Written for the prompt: Write an essay designed to inspire us.
|All Words: 818
Because I'm Weird
"Are you serious?" is the question I got most often. It's the question I still get often, actually. It is likely, you're asking it as you read this. You're wondering about someone having the cheek, or possibly the arrogance, to write an essay about herself when asked for an essay to inspire. Isn't that immodest? Isn't that unconventional? Isn't that just plain pompous? The answer is -- yes. It's cheeky, it's arrogant, it's immodest, unconventional and just plain pompous. But I'm going to do it anyway, because my essay is about the advantages of being weird. So the subject of the essay has to be weird. And the weirdest thing I know is myself. Which is pretty cool, because all writers, weird or not, say that you write best when you write what you know, and what I know is myself.
So -- why am I weird? The first reason is that I gave up a good, well-paying career in a multinational advertising agency to join a school located somewhere in the boondocks and become, of all things, the librarian there. My colleagues in advertising were seriously whispering about my sanity or the lack thereof at my farewell party. I was dropping down to one-quarter the salary I'd been pocketing, and I was going into a dead-end job to get inky fingered kids interested in books. Those kids now have kids themselves, and some of them have told me how I changed their lives, giving them a hobby they didn't know was so much fun. They read, they write, they act it out, like I taught them to. The rule in my library wasn't 'silence, please', it was 'noise, please'. And the sounds they made in that library, sharing opinions about the books they had read, playing dictionary games and mimicking their favourite characters, apparently still resonate with them. I hope they pass the hobby of reading on to their children, too.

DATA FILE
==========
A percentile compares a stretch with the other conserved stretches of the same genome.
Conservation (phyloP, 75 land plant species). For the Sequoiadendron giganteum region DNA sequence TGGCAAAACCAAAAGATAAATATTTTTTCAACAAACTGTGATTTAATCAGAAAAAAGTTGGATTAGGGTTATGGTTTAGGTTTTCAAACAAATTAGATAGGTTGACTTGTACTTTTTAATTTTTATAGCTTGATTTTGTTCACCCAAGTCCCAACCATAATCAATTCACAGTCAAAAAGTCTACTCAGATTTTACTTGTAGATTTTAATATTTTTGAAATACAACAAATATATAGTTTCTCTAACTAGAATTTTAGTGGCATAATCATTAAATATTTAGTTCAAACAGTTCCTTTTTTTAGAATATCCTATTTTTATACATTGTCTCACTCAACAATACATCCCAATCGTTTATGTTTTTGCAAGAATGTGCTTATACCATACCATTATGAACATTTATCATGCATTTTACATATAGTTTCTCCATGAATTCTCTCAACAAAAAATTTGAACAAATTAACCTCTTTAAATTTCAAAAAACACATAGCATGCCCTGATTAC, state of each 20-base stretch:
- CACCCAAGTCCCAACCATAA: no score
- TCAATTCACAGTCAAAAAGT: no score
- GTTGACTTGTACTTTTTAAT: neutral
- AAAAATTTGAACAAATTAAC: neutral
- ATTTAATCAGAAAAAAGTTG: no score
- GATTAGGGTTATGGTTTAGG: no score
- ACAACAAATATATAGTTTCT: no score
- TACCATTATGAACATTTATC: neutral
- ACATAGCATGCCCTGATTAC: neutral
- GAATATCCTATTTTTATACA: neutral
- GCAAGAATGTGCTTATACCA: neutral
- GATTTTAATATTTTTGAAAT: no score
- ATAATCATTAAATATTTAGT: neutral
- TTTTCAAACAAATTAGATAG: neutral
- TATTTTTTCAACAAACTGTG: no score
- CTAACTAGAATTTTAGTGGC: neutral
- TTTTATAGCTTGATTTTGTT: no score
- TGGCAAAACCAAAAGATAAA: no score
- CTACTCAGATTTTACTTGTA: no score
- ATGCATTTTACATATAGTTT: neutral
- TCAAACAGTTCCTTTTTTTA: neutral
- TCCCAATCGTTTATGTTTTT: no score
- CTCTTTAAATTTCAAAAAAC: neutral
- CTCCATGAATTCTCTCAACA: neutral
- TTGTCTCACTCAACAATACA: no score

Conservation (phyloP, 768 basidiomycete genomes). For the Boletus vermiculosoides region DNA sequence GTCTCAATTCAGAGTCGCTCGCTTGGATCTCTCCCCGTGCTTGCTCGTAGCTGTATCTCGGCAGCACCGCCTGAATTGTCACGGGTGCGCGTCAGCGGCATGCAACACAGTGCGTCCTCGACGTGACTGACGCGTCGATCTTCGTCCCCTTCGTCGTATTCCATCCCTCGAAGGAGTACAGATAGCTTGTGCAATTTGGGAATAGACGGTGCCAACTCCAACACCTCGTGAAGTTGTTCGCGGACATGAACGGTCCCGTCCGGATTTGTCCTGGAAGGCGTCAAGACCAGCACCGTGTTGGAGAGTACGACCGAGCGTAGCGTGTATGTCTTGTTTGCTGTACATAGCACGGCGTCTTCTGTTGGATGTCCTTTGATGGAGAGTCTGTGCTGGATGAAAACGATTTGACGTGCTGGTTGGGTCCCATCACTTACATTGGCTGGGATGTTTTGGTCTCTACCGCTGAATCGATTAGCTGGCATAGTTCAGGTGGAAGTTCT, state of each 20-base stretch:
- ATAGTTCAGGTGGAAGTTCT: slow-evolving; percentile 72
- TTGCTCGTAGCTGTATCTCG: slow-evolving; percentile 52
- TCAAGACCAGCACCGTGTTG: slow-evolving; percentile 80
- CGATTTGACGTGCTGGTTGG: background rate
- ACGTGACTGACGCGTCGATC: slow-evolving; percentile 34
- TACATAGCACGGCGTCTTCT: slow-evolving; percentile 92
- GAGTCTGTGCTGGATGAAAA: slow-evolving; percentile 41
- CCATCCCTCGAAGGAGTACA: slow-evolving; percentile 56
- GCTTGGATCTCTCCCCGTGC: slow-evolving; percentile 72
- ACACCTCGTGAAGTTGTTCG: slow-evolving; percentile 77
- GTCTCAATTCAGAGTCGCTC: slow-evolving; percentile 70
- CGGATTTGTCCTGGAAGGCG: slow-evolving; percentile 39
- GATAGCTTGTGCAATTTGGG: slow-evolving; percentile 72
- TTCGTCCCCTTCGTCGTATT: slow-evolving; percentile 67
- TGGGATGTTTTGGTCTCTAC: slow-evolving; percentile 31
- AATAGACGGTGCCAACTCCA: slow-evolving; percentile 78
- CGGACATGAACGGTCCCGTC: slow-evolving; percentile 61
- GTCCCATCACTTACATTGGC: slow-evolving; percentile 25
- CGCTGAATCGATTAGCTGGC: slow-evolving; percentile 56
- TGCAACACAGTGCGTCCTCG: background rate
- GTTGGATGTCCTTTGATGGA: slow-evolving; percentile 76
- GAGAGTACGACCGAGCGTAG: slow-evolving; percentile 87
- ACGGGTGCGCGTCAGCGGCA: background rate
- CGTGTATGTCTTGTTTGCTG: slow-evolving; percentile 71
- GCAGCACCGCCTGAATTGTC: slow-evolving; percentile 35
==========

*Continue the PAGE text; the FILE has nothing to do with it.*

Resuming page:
So, upon securing and making a success of the library job, what did I do? Why I quit, of course. That's the weird thing to do, isn't it? I quit to become independent and do my own workshops in reading, creative writing, drama and literary games. Except that, in those days, nobody knew what workshops in reading, creative writing, drama and literary games were. "So she'll get more marks in the English test, if she attends your class?" "She'll probably get less marks," I'd tell the parent. "I teach them to think for themselves, not write to get marks." Even my (late) mother, from whom I inherited my weirdness, had to rein me in at this point. "You do not turn away paying customers by telling them you'll make their kids fare worse in the examinations. It's not a good way to earn money, turning away paying customers." My parents, being weird, continued to support me well into adulthood and middle age. (Confession - Dad still supports me. Hey, I'm his only child.) By being brutally honest about what parents can and cannot expect from my workshops, I've lost customers -- and gained the right to do exactly what I feel children need to stimulate their creativity and self-esteem. I'll cite the example of the shyest, most hesitant student in a Grade VII weekend class volunteering to play the lead role in 'Cinderella' after attending my workshop to impress upon you the wonders it can work when one is true to the needs of students, as against the needs of the system.
Finally, I look weird. I wear big earrings, chunky necklaces, garish shirts, crazy hats -- and I'm usually to be seen carrying a doll or two, even at a swanky party where such things are frowned upon. But hey, I take pictures of those dolls to use in storytelling, and the swanky background gives a great setting for a story about how the other half lives. My friends, bless their patience, have often had to hold on to my dolls in post offices, supermarkets, concert halls and even temples, while I've taken pictures. The only time one of them said 'no' was when the classical singer was soulfully in the midst of a love-song, and I wanted to sneak on stage with my doll and take a pic. These long-suffering friends are resigned to the fact that I don't know the meaning of 'Photoshop'. I think they understand that the genuineness of the real pics that results brings out the best stories.
So. I gave up a good career, turned away customers and continue to do so, drove my friends nuts and continue to do so -- and I'm blissfully happy and content with what I am. I fervently hope you're not bored reading this arrogant, cheeky, pompous essay about myself. But even if you are, you're here, at the end of it, and may I please end by requesting you to try being weird?